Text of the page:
Grimshaw knows an ancient evil surrounds the diadem — the same evil once hunted him and still haunts his mind.  However, experience has taught him to keep his suspicions to himself or risk being denounced as a madman.  Again.

Harried by curses, bandits and unnatural creatures, Strange and Grimshaw plunge onward.  But when a demonic power wakes and the civilized world descends into revolution, their tenuous friendship is threatened as each man must face the destruction of the life he has know.

The blurb is somewhat exaggerated IMO.

What did I think?  I enjoyed the book as speculative fiction set in an alternative colonial India in which magic and witches are active.  The adventure was engaging.  But the back copy led me to believe that there would be more…introspection, perhaps?  The relationship between the two men was pretty ancillary to the plot.  TBH, while I grasped the larger context of the civil conflict between the Albans and Hindush, some pieces of the plot (like Lady Isabella, and the mutineers) felt not-well-integrated.  I wonder if I knew more about the Anglo-Indian colonial experience, would I feel like the book was more cohesive?  Or maybe it is fine, just not up to the standard of the book I was rereading before this one, The Curse of Chalion, which is my absolute benchmark for fantasy as alternate histories of sorts.

What about the book as object?  Blind Eye Books is a reputable publishers and the book’s presentation is lovely.  I especially like the colors and patterns used to decorate the book cover, although I don’t love the cartoon style hero.  There were a fair number of either copy editing or typesetting misses, mostly little things like quotation marks facing the wrong way or being doubled, some dropped punctuation and missed letters and the like.

Would I recommend the book?  Yes.  With the caveat that it is not at all like Lanyon’s other work, so readers should not expect Adrien English-in-India.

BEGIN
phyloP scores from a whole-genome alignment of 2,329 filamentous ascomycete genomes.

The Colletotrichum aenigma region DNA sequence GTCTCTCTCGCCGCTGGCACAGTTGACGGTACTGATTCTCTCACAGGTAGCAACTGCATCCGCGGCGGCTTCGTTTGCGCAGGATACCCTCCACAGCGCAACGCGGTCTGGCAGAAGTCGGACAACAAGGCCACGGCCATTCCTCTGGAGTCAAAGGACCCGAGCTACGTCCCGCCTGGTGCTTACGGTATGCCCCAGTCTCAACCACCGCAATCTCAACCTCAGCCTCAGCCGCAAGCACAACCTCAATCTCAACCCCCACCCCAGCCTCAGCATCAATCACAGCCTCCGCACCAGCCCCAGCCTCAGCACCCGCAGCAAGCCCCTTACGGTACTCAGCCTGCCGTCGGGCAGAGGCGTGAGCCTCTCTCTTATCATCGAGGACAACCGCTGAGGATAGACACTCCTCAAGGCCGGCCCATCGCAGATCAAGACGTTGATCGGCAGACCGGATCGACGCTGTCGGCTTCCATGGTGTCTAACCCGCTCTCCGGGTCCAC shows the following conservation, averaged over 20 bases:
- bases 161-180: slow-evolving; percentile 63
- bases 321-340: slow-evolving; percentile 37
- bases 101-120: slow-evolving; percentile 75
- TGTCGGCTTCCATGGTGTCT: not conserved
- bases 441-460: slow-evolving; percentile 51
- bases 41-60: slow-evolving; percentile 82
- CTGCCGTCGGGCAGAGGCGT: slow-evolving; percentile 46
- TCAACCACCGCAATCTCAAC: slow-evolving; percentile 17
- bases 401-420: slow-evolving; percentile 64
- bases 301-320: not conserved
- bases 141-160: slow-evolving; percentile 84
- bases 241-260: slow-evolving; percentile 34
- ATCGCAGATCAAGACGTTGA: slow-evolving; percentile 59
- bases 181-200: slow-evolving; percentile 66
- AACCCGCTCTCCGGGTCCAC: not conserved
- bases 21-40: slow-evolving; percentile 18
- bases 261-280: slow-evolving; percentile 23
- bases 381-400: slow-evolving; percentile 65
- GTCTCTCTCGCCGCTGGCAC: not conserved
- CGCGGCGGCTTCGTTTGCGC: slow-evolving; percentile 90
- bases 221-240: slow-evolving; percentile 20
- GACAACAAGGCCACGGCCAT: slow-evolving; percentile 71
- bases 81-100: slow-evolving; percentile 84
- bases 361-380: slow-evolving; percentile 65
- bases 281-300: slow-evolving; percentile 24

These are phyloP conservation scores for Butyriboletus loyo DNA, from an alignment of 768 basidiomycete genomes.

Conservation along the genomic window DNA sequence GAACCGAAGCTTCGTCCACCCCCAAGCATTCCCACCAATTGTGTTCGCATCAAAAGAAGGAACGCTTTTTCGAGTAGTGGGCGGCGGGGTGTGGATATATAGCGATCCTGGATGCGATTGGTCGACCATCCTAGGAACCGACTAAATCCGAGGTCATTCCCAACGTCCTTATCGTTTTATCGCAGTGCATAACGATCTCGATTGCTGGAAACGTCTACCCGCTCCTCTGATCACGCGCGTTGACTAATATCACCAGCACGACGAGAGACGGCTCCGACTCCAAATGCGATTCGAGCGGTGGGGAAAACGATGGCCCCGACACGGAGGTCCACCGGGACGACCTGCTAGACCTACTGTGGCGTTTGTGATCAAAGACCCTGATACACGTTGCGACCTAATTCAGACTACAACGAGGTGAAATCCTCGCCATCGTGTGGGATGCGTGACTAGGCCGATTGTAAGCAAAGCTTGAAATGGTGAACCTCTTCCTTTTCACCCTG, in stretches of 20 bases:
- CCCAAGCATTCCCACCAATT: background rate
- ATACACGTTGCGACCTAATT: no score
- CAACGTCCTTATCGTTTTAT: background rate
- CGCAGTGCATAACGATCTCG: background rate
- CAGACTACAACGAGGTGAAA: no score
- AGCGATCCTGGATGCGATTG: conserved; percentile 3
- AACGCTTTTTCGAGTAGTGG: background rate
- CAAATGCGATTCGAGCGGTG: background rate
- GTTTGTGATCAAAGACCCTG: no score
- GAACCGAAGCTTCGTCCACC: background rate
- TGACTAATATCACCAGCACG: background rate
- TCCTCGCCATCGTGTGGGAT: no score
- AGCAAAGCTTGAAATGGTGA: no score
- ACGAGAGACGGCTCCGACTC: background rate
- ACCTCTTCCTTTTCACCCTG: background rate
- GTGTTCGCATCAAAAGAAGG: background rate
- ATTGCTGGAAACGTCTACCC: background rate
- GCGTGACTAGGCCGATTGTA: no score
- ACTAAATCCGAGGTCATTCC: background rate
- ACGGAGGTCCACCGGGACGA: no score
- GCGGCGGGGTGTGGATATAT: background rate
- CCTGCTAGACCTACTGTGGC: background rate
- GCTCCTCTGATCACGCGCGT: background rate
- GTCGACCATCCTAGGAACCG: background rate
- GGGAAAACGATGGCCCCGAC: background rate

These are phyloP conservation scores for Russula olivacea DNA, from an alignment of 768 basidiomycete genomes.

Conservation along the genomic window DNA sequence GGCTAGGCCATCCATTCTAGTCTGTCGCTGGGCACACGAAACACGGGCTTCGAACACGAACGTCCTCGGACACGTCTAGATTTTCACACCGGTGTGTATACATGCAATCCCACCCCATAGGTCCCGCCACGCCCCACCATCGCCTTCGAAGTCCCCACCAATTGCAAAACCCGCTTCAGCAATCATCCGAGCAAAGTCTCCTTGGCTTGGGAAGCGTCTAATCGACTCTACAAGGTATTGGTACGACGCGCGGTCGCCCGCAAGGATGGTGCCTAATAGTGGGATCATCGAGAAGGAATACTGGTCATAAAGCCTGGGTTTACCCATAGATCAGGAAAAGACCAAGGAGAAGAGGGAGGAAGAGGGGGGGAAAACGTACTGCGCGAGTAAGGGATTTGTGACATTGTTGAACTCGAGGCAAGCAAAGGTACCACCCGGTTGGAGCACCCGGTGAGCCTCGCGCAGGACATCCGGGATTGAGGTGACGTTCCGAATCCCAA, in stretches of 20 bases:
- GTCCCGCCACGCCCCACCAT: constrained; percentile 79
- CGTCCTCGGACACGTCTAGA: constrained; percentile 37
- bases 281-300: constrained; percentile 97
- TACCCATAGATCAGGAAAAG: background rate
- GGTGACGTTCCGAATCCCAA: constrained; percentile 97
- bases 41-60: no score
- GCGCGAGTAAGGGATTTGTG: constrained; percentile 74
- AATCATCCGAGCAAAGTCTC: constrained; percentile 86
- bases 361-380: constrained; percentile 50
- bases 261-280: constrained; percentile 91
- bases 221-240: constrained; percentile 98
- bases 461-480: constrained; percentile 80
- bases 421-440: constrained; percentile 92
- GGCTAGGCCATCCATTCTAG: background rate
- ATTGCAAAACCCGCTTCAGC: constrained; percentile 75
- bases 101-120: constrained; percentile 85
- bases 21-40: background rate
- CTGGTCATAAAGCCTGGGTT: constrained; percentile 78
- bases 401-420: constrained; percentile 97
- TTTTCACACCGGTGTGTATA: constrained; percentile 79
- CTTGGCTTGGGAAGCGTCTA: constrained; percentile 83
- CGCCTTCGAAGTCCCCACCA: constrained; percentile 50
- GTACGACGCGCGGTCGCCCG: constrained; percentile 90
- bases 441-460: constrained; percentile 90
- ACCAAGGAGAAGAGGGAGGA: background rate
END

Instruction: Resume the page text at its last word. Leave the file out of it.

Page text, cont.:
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Loved, liked, and meh

Book I read last week that I loved: Novik’s latest Temeraire book, Crucible of Gold 

Several years and books ago, Novik hinted about the alternate history of the New World as a result of the existence of dragons, and in this book readers get to learn more.  But better than that, the dull, dragging narrative and clunky pacing of the last book have vanished.  While I understand intellectually that Tongues of Serpents was a set up book, it needed better editing and pacing.  (Like the second and third books, which felt like a single long book chopped in two for marketing/business purposes, I wondered a little if it would have been better off coupled with either Victory of Eagles or Crucible for better pacing and plotting because it was a disappointment on its own — that seems to be the general consensus among the readers I know.)

Anyway, I love the way the Inca and Tswana dragons and their view of their human families are a foil for the European mindset about dragon ownership, and yet at the same time highlight the possessive natures of the dragons in Temeraire’s coterie.

One particular part left me goggle-eyed and startled, because I did NOT see that coming.  Not shocked or offended in any manner and it sort of fits in retrospect, but just startled.  Sort of the way I felt when JK Rowling casually announced that Dumbledore was gay.

And the ending was good, circling back perhaps to clear up some dangling threads in the next book.

The book I liked well enough:  Fair Game by Patricia Briggs